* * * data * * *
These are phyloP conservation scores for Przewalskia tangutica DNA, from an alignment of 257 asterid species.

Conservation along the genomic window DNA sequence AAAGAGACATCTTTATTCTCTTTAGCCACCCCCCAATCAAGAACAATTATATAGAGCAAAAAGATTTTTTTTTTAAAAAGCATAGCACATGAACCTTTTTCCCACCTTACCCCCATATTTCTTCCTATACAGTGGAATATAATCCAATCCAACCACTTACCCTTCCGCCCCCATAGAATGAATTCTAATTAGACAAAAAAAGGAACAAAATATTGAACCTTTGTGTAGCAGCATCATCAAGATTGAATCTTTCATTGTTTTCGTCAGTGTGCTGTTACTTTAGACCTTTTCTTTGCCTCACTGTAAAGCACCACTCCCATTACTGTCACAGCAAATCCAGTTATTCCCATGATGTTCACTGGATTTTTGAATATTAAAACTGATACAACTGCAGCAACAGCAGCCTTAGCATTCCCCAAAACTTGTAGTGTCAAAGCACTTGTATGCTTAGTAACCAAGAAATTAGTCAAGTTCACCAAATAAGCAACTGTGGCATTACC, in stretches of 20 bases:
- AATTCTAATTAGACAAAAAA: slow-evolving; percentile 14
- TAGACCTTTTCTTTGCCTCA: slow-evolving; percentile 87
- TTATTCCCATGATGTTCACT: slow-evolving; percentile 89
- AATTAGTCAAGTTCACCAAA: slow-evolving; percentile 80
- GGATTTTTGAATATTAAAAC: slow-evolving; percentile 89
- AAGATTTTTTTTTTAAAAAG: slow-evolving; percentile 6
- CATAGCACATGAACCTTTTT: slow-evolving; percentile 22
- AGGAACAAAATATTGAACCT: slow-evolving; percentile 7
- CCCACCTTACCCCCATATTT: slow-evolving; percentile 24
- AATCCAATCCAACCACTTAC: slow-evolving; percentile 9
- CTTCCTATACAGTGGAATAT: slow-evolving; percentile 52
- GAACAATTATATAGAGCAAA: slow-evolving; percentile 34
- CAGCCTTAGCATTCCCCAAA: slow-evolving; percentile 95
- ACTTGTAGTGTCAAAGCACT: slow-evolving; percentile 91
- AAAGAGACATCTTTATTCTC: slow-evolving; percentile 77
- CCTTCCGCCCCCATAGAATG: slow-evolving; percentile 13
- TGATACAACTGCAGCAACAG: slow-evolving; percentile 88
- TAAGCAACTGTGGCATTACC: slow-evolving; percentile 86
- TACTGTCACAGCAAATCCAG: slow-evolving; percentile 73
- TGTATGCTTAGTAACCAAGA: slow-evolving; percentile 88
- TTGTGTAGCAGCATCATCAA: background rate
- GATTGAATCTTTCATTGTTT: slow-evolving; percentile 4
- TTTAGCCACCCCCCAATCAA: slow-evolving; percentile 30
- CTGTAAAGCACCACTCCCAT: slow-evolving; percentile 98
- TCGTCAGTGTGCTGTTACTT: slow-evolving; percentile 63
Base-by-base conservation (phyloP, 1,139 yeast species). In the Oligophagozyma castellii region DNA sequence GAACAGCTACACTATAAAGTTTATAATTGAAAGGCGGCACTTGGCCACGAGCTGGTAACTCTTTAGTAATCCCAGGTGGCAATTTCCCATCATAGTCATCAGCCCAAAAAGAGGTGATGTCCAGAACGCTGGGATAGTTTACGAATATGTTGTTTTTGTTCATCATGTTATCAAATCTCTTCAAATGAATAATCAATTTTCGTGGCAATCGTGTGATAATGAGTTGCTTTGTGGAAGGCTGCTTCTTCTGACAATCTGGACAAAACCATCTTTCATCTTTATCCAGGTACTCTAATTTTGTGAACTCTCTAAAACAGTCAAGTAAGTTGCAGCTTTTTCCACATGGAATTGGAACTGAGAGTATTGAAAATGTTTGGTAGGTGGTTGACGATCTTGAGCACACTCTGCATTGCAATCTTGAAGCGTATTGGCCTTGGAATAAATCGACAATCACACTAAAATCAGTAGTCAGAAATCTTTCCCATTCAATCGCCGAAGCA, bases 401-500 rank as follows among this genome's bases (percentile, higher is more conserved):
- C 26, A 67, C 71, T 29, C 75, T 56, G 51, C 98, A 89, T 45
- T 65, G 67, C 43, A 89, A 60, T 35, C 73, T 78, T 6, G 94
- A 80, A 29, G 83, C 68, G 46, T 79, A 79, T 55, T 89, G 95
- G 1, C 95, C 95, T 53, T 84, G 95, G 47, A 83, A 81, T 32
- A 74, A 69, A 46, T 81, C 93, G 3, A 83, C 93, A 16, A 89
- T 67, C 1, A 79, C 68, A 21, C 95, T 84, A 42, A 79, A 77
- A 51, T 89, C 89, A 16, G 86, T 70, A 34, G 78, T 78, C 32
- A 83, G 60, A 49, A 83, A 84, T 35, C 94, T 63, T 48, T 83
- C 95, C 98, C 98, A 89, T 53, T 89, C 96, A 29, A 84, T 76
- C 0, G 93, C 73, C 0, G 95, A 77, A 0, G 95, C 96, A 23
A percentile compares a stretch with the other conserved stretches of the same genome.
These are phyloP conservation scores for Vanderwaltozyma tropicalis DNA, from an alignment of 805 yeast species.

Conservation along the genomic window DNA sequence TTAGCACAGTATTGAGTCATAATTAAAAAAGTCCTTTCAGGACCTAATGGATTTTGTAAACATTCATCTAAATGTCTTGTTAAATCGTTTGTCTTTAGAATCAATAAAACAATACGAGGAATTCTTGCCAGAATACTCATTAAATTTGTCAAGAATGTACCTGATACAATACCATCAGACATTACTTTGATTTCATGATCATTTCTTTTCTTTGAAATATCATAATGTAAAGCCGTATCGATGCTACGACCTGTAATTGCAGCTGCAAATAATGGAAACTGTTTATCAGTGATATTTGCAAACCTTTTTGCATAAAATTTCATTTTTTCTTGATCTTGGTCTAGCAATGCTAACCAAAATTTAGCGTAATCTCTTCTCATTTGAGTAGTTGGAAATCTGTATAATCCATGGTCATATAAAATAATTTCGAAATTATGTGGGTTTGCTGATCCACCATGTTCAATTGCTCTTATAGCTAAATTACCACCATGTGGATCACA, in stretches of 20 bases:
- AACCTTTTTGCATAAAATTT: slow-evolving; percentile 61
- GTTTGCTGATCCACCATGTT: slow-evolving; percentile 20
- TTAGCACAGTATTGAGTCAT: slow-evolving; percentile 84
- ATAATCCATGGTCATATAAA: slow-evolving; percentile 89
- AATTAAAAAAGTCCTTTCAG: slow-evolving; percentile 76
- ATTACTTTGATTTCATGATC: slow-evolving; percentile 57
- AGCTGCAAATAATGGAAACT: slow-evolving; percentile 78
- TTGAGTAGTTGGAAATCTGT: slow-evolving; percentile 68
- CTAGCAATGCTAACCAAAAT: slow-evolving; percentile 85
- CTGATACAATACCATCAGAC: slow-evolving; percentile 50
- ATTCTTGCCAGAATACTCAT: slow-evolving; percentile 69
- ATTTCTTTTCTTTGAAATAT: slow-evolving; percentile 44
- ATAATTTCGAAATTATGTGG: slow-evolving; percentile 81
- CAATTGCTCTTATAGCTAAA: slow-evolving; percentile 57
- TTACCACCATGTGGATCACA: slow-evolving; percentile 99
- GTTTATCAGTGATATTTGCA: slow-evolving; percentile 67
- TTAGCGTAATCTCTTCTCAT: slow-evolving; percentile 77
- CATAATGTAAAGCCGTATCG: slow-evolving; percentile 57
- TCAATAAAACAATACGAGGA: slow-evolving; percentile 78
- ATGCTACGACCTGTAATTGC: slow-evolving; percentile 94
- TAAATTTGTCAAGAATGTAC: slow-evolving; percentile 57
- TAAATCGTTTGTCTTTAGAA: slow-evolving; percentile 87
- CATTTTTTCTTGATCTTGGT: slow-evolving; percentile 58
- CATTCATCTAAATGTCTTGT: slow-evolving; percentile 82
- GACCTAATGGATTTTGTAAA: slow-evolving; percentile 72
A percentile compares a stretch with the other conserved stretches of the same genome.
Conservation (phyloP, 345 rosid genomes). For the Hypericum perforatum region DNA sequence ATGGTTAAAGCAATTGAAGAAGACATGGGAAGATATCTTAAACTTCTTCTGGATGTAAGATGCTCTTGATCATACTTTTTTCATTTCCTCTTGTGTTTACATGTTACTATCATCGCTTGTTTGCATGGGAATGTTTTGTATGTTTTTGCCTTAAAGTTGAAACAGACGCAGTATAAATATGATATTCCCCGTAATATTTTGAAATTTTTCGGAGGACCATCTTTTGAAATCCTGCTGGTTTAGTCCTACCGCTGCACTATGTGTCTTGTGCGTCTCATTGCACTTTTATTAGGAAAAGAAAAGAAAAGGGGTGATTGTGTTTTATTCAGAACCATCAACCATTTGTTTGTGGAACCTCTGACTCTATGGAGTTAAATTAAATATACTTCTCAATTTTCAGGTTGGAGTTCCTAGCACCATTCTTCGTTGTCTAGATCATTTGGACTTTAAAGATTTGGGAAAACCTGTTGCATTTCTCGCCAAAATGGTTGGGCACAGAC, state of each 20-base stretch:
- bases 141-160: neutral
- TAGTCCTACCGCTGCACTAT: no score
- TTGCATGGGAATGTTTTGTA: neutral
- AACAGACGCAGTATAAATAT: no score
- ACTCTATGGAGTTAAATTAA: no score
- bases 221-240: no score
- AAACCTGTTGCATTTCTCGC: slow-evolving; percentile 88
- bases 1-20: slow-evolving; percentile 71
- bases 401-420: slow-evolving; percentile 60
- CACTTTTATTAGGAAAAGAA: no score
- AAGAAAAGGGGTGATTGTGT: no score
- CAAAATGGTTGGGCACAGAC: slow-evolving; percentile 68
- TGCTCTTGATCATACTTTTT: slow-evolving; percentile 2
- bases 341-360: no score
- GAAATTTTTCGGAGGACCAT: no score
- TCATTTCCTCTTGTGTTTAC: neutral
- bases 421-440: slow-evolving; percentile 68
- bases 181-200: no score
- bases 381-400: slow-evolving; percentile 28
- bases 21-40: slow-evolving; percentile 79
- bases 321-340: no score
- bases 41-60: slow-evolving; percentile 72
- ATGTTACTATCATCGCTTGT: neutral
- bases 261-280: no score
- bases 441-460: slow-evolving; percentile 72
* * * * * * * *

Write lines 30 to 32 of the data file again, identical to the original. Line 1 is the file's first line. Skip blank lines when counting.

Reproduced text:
- T 65, G 67, C 43, A 89, A 60, T 35, C 73, T 78, T 6, G 94
- A 80, A 29, G 83, C 68, G 46, T 79, A 79, T 55, T 89, G 95
- G 1, C 95, C 95, T 53, T 84, G 95, G 47, A 83, A 81, T 32